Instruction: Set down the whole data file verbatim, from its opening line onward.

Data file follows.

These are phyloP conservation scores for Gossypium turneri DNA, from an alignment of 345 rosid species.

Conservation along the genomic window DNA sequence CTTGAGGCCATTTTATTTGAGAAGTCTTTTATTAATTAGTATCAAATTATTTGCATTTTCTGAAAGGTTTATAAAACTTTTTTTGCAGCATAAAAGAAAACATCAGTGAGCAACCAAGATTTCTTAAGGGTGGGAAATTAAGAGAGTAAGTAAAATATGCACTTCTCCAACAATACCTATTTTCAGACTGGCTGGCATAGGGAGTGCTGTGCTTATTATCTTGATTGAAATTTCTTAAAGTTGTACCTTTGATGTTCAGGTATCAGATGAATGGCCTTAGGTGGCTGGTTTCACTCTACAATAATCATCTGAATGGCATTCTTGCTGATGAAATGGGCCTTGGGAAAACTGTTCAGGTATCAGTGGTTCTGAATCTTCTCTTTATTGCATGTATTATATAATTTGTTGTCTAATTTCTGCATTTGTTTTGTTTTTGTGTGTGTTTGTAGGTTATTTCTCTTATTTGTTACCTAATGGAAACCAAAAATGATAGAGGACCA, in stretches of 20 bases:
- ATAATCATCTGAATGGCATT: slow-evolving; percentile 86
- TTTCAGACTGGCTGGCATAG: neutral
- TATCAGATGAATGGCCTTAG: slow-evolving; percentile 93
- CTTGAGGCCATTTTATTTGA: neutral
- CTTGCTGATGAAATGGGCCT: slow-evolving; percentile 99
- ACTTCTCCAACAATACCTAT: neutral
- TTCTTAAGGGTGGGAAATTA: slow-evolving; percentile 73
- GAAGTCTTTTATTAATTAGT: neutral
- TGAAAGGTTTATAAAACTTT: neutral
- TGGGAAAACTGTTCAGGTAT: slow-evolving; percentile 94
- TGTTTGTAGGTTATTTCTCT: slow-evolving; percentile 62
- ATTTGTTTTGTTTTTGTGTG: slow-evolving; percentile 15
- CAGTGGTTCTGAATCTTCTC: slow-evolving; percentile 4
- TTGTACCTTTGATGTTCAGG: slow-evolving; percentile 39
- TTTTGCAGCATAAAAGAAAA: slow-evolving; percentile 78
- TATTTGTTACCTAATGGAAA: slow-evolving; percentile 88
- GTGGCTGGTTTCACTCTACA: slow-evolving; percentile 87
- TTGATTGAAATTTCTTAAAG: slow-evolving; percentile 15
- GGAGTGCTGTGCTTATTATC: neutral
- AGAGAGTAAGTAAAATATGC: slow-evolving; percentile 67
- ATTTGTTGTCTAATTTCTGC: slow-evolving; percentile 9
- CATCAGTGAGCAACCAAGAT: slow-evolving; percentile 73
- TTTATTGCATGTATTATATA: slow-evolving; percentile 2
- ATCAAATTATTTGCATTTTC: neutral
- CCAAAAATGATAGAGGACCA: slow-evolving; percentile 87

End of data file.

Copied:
These are phyloP conservation scores for Gossypium turneri DNA, from an alignment of 345 rosid species.

Conservation along the genomic window DNA sequence CTTGAGGCCATTTTATTTGAGAAGTCTTTTATTAATTAGTATCAAATTATTTGCATTTTCTGAAAGGTTTATAAAACTTTTTTTGCAGCATAAAAGAAAACATCAGTGAGCAACCAAGATTTCTTAAGGGTGGGAAATTAAGAGAGTAAGTAAAATATGCACTTCTCCAACAATACCTATTTTCAGACTGGCTGGCATAGGGAGTGCTGTGCTTATTATCTTGATTGAAATTTCTTAAAGTTGTACCTTTGATGTTCAGGTATCAGATGAATGGCCTTAGGTGGCTGGTTTCACTCTACAATAATCATCTGAATGGCATTCTTGCTGATGAAATGGGCCTTGGGAAAACTGTTCAGGTATCAGTGGTTCTGAATCTTCTCTTTATTGCATGTATTATATAATTTGTTGTCTAATTTCTGCATTTGTTTTGTTTTTGTGTGTGTTTGTAGGTTATTTCTCTTATTTGTTACCTAATGGAAACCAAAAATGATAGAGGACCA, in stretches of 20 bases:
- ATAATCATCTGAATGGCATT: slow-evolving; percentile 86
- TTTCAGACTGGCTGGCATAG: neutral
- TATCAGATGAATGGCCTTAG: slow-evolving; percentile 93
- CTTGAGGCCATTTTATTTGA: neutral
- CTTGCTGATGAAATGGGCCT: slow-evolving; percentile 99
- ACTTCTCCAACAATACCTAT: neutral
- TTCTTAAGGGTGGGAAATTA: slow-evolving; percentile 73
- GAAGTCTTTTATTAATTAGT: neutral
- TGAAAGGTTTATAAAACTTT: neutral
- TGGGAAAACTGTTCAGGTAT: slow-evolving; percentile 94
- TGTTTGTAGGTTATTTCTCT: slow-evolving; percentile 62
- ATTTGTTTTGTTTTTGTGTG: slow-evolving; percentile 15
- CAGTGGTTCTGAATCTTCTC: slow-evolving; percentile 4
- TTGTACCTTTGATGTTCAGG: slow-evolving; percentile 39
- TTTTGCAGCATAAAAGAAAA: slow-evolving; percentile 78
- TATTTGTTACCTAATGGAAA: slow-evolving; percentile 88
- GTGGCTGGTTTCACTCTACA: slow-evolving; percentile 87
- TTGATTGAAATTTCTTAAAG: slow-evolving; percentile 15
- GGAGTGCTGTGCTTATTATC: neutral
- AGAGAGTAAGTAAAATATGC: slow-evolving; percentile 67
- ATTTGTTGTCTAATTTCTGC: slow-evolving; percentile 9
- CATCAGTGAGCAACCAAGAT: slow-evolving; percentile 73
- TTTATTGCATGTATTATATA: slow-evolving; percentile 2
- ATCAAATTATTTGCATTTTC: neutral
- CCAAAAATGATAGAGGACCA: slow-evolving; percentile 87